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Is it possible to somehow set a name for anonymous functions?

There is no need to add function names to the namespace for anonymous functions but I would like to avoid seeing a large amount of (?) in my javascript debugger so I can keep the call stack trace informative.

Also can I safely pass normal declared functions as arguments instead of anonymous functions or will I walk into some strange errors. It seems to work.

$("object").bind("click", function() { alert("x"); });

$("object").bind("click", function debuggingName() { alert("x"); });


I meant something along the likes of

$("object").bind("click", function() { Function.Name = "debuggingName"; alert("x"); });
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@Raynos - a named anonymous function is a contradiction in terms!! – InSane Oct 4 '10 at 10:00
Are you getting some error when you use your second construct above? – Sachin Shanbhag Oct 4 '10 at 10:00
I just want to set something within an anonymous function that the debugger can pick up and display as a useful debugging function name. I want to use them exactly as I would use anonymous functions – Raynos Oct 4 '10 at 10:27
@raynos: have you tried $("object").bind("click", function MY_NOT_SO_ANONYMOUS_FUNCTION_NAME () { alert("x"); }); – some Oct 4 '10 at 12:17
@Raynos: Sorry, I must have missed that you already wrote that. It's exactly the same as your second example. – some Oct 4 '10 at 13:40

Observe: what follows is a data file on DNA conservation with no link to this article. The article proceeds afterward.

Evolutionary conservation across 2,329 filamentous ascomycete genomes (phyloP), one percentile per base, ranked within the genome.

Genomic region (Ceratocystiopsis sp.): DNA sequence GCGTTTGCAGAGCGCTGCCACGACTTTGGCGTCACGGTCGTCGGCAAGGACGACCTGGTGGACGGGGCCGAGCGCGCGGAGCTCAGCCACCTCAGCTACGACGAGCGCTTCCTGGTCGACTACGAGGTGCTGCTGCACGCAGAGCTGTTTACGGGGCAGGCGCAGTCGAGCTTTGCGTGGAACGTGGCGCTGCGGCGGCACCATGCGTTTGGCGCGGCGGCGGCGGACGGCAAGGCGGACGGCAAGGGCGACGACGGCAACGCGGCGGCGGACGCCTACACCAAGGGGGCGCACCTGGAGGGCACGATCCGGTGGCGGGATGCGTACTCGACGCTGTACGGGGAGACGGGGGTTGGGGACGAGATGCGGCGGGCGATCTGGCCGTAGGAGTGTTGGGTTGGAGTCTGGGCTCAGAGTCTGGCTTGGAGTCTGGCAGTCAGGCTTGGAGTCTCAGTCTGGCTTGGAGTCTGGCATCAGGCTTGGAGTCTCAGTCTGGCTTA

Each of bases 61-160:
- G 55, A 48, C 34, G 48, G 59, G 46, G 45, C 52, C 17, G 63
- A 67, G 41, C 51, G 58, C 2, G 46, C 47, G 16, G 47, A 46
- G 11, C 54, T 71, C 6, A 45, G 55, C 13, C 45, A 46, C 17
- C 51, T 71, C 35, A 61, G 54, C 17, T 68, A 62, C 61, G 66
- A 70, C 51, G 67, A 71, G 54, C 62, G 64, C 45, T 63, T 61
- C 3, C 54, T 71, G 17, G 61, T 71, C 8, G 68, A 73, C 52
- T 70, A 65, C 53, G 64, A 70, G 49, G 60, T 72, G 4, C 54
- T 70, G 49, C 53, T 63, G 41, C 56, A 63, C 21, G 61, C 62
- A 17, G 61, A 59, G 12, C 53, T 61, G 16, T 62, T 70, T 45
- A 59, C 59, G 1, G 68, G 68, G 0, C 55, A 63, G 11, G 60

up vote 12 down vote accepted

Your second example is using a named function expression, which works fine in most browsers but has some problems in IE that you should be aware of before using it. I recommend reading kangax's excellent article on this subject.

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Thank you, I was worried that passing a named function expression may cause errors. – Raynos Oct 4 '10 at 10:23
Oh that's a lovely article. I didn't notice there was actaully a difference between named function expressions and function declaration. – Raynos Oct 4 '10 at 10:30
Yes, I was just writing a comment pointing that out :) – Tim Down Oct 4 '10 at 10:31
Although actaully I believe my second example above is a function statement. Unles you count assigning the function declaration to arguments[1] as a named function expression. And I was starting to get a feeling that I understood javascript. – Raynos Oct 4 '10 at 10:43
Your second example is definitely a named function expression. It looks identical to a function declaration except for the context: a function declaration isn't valid where an expression is expected (such as when passing a function parameter, as your example does). A function statement is another thing entirely: that's a Mozilla extension to ECMAScript to prevent a function declaration within, say, an if block from being a syntax error. kangax's article covers that too: kangax.github.com/nfe/#function-statements – Tim Down Oct 4 '10 at 10:49

I normally do: $("object").bind("click" , function name() { alert("x"); });

and don't run into any problems.

Doing so is encouraged in some of the major libraries:



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If dynamic function name is the issue. You can try this:

function renameFunction(name, fn) {
    return (new Function("return function (call) { return function " + name +
       " () { return call(this, arguments) }; };")())(Function.apply.bind(fn));

renameFunction('dynamicName',function() { debugger })();

source: Nate Ferrero at How to dynamically set a function/object name in Javascript as it is displayed in Chrome

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I've just seen a better solution for that at stackoverflow.com/questions/5871040/… – Shai Ben-Yehuda Nov 17 '15 at 13:31

An anonymous function is a function without a name, it is executed from where it is defined. Alternatively, you can define the debugging function before using it.

function debuggingName() { 

$("object").bind("click", debuggingName);
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